Drones have much the subject of nearly relentless media speculation over the past year (or more). But while it’s easy to make bold predictions about the possibilities of widespread drone use, we wanted to highlight a few ways that these unmanned aerial vehicles (UAVs) are actually being used right now. One of most obvious benefits of drones is their ability to easily go where humans can’t. This could have far-reaching implications for service companies, which often need to inspect difficult to reach buildings and assets.
Here are three organizations that recently started testing and employing drone inspectors.
Last week Allstate received approval from the Federal Aviation Administration (FAA) to continue their ongoing drone trials. Allstate has been conducting research with the Property Drone Consortium to evaluate the potential of drones to be used as remote insurance inspectors.
The hope is that drones will easily be able to inspect damaged roofs, collapsed buildings, and other difficult-to-reach places. This could prove especially valuable after severe storms, when technicians are often unable to assess damaged structures or evaluate claims. In a statement last year (when Allstate first announced the proposed study), they explained “Drones used in the claims process could provide faster payments to customers, especially in an area where widespread damage occurs quickly.”
Allstate’s FAA approval comes on the heals of a number of other insurance companies, such as AIG and USSA, that have sought commercial exemptions for drone use. With this approval, Allstate will now be able to fly drones over private property as long as they have a licensed pilot and the permission of the property owner.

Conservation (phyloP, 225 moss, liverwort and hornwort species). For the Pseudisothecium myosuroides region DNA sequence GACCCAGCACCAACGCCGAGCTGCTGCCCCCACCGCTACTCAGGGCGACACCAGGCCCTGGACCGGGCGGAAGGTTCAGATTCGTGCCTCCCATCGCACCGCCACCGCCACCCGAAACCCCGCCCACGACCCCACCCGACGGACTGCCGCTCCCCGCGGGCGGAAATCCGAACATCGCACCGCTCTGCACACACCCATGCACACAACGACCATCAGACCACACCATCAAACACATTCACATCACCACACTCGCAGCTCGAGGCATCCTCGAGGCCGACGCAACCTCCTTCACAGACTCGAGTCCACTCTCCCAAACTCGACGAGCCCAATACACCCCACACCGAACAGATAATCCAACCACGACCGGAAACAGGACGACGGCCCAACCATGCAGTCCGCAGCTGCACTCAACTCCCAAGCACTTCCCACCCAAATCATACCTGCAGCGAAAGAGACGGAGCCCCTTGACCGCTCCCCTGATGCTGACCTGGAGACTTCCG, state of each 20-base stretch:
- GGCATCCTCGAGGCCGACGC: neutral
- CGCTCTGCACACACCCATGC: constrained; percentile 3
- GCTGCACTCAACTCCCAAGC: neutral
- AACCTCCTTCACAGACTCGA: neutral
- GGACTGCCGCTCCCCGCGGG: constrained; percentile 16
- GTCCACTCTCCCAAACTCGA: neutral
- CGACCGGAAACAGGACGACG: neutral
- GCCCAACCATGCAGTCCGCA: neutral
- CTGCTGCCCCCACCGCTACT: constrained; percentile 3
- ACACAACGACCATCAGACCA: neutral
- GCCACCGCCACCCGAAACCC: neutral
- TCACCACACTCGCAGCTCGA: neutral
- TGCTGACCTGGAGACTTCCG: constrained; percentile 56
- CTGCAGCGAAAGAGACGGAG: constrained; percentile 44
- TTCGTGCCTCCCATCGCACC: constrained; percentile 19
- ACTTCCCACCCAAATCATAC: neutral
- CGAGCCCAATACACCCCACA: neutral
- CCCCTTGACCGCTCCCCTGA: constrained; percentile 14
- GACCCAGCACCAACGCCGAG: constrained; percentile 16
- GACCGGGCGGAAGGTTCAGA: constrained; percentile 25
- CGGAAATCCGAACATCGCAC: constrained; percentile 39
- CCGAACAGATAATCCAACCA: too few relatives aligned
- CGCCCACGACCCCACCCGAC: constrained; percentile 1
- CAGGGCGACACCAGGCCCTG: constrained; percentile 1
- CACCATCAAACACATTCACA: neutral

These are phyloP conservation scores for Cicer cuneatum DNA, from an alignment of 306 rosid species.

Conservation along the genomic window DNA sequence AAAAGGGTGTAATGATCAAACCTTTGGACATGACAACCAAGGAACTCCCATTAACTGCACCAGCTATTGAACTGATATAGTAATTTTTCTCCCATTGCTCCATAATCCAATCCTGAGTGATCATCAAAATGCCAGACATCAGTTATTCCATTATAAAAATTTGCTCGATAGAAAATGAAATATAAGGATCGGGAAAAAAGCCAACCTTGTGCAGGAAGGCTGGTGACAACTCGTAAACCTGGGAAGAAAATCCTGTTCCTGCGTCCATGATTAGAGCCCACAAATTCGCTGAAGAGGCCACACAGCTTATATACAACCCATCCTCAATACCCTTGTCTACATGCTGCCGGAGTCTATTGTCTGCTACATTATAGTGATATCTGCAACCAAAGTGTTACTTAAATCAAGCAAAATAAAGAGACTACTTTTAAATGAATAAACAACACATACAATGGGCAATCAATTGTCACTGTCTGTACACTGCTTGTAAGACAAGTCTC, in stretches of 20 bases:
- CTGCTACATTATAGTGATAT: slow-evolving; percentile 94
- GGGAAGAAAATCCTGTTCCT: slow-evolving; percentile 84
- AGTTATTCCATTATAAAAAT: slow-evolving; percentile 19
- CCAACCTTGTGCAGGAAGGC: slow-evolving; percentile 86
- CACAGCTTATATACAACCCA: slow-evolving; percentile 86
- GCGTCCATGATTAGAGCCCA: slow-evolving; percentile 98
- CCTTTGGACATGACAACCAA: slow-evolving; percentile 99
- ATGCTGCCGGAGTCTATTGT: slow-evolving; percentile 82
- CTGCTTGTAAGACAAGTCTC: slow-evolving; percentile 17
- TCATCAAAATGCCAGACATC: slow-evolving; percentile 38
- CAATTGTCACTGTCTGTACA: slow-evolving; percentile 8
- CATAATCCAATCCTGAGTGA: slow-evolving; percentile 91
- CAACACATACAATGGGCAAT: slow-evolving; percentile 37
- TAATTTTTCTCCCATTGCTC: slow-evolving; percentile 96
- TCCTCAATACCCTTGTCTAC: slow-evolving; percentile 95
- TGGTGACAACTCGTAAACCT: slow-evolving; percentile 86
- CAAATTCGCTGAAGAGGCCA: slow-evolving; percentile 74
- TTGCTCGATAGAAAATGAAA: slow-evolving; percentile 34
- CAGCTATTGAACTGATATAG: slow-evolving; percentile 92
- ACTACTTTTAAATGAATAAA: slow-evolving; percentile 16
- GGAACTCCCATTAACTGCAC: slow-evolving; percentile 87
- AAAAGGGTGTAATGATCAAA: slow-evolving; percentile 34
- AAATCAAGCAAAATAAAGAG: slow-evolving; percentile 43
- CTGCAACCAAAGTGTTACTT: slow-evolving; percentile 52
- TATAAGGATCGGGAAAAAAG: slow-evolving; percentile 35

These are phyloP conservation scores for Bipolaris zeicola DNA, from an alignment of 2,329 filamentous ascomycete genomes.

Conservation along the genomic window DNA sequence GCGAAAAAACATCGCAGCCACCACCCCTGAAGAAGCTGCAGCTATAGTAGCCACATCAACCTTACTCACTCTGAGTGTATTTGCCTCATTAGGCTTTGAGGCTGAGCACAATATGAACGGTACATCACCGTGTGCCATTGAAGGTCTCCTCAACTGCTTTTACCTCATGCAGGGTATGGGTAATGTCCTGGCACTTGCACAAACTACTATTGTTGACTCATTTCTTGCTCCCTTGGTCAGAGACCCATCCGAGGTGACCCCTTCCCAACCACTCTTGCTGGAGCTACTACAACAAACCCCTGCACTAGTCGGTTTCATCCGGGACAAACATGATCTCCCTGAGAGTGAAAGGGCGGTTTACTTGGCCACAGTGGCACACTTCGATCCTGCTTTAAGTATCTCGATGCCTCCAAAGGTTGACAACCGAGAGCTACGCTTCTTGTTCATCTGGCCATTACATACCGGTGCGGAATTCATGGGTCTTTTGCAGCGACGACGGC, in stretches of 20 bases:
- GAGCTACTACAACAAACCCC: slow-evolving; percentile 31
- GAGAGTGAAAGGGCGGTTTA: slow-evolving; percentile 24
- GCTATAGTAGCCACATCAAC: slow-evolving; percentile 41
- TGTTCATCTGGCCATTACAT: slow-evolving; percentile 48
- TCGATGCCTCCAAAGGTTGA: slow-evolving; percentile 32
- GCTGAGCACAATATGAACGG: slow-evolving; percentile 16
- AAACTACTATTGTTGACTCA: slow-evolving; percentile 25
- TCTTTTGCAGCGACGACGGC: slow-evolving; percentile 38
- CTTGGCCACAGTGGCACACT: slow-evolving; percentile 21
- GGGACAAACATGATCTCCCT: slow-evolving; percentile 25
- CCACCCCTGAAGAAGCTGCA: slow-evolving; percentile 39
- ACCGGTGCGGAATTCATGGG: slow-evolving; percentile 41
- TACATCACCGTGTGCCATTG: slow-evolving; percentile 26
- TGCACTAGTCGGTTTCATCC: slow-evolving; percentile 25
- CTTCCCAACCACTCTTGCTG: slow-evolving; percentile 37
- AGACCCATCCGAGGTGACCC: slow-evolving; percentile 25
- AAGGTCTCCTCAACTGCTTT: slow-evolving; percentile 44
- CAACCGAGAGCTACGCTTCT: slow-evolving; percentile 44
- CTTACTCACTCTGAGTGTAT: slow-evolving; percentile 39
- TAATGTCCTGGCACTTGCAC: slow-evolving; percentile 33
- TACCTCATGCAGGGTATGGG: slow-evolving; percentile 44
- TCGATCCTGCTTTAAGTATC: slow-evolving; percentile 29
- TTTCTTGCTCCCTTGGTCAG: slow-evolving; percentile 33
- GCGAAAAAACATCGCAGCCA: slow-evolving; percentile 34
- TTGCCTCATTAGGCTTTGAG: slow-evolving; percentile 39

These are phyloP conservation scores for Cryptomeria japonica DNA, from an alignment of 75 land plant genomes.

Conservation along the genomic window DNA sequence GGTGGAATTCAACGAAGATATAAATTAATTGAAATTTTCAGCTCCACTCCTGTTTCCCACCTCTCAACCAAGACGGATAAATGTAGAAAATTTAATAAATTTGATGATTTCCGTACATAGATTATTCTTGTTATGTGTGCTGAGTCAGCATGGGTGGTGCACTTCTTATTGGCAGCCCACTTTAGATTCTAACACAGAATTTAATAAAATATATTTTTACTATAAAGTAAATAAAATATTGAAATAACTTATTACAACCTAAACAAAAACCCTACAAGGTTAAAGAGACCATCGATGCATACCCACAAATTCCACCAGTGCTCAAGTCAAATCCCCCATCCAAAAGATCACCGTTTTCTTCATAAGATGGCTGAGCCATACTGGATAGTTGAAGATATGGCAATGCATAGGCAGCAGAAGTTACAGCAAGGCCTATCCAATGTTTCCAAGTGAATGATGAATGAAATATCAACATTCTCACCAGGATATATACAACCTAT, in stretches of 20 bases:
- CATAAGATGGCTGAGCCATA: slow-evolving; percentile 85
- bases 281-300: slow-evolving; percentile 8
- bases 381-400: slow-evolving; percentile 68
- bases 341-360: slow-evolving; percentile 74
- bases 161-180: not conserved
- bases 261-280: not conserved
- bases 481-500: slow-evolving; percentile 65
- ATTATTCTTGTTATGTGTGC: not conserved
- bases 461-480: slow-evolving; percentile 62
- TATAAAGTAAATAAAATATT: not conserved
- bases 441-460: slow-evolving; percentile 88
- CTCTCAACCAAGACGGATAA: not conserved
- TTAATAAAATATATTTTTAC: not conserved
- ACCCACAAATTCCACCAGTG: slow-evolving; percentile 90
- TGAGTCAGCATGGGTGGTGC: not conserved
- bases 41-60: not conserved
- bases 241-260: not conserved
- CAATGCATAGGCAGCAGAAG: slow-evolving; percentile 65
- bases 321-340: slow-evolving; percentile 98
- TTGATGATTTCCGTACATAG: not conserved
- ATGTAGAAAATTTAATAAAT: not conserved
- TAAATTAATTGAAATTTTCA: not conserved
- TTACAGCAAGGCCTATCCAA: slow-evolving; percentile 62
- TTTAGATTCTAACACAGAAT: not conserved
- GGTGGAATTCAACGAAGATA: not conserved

The U.K.’s Royal Navy recently begun using drones to complete faster surveys of its ships. By using drones to carry out the inspections, the Royal Navy won’t have to turn around the vessels (which can be time consuming with a 500 ft long destroyer) and can conduct maintenance checks while at sea.
In many ways, the Navy is borrowing from the private sector with this new program. Lt Steve Lovatt, who initiated the trial, told Forces TV, “This is normal business in the oil and gas industries when they’re inspecting rig. It’s quick, cheap, you could do it wherever the ship is, the results are with you in minutes.”
The drones being used can reportedly withstand wind gusts of up to 40mph. Testing of the drone inspections is scheduled to continue (and be expanded) over the next 16 months.
Consumers Energy is the fourth energy company in the US to receive approval from the FAA to begin drone operations, and the first utility in Michigan to begin doing so. After receiving approval, they launched their first drone on Monday, June 22nd. Consumers Energy has traditionally used a helicopter to inspect power lines, but according a statement from their vice president of energy delivery, “Using a UAV in place of a helicopter could tremendously reduce fuel use and emissions, and our neighbors would experience a noise reduction in their environment.”
According to the terms of their exemption, they must keep drones within 400ft of the ground, and not exceed a flight speed of 100mph.
While the above organizations have copious resources (and in one case, government funding), drone inspections may not be out of reach for small businesses. In additional to the FAA’s recent exemptions for insurance and energy companies, they also approved the start-up Fly4Me to begin operating its “Uber for Drones” program. The platform helps local drone pilots connect with companies or individuals that need a temporary drone for mapping, private events, or – you guessed it – inspections.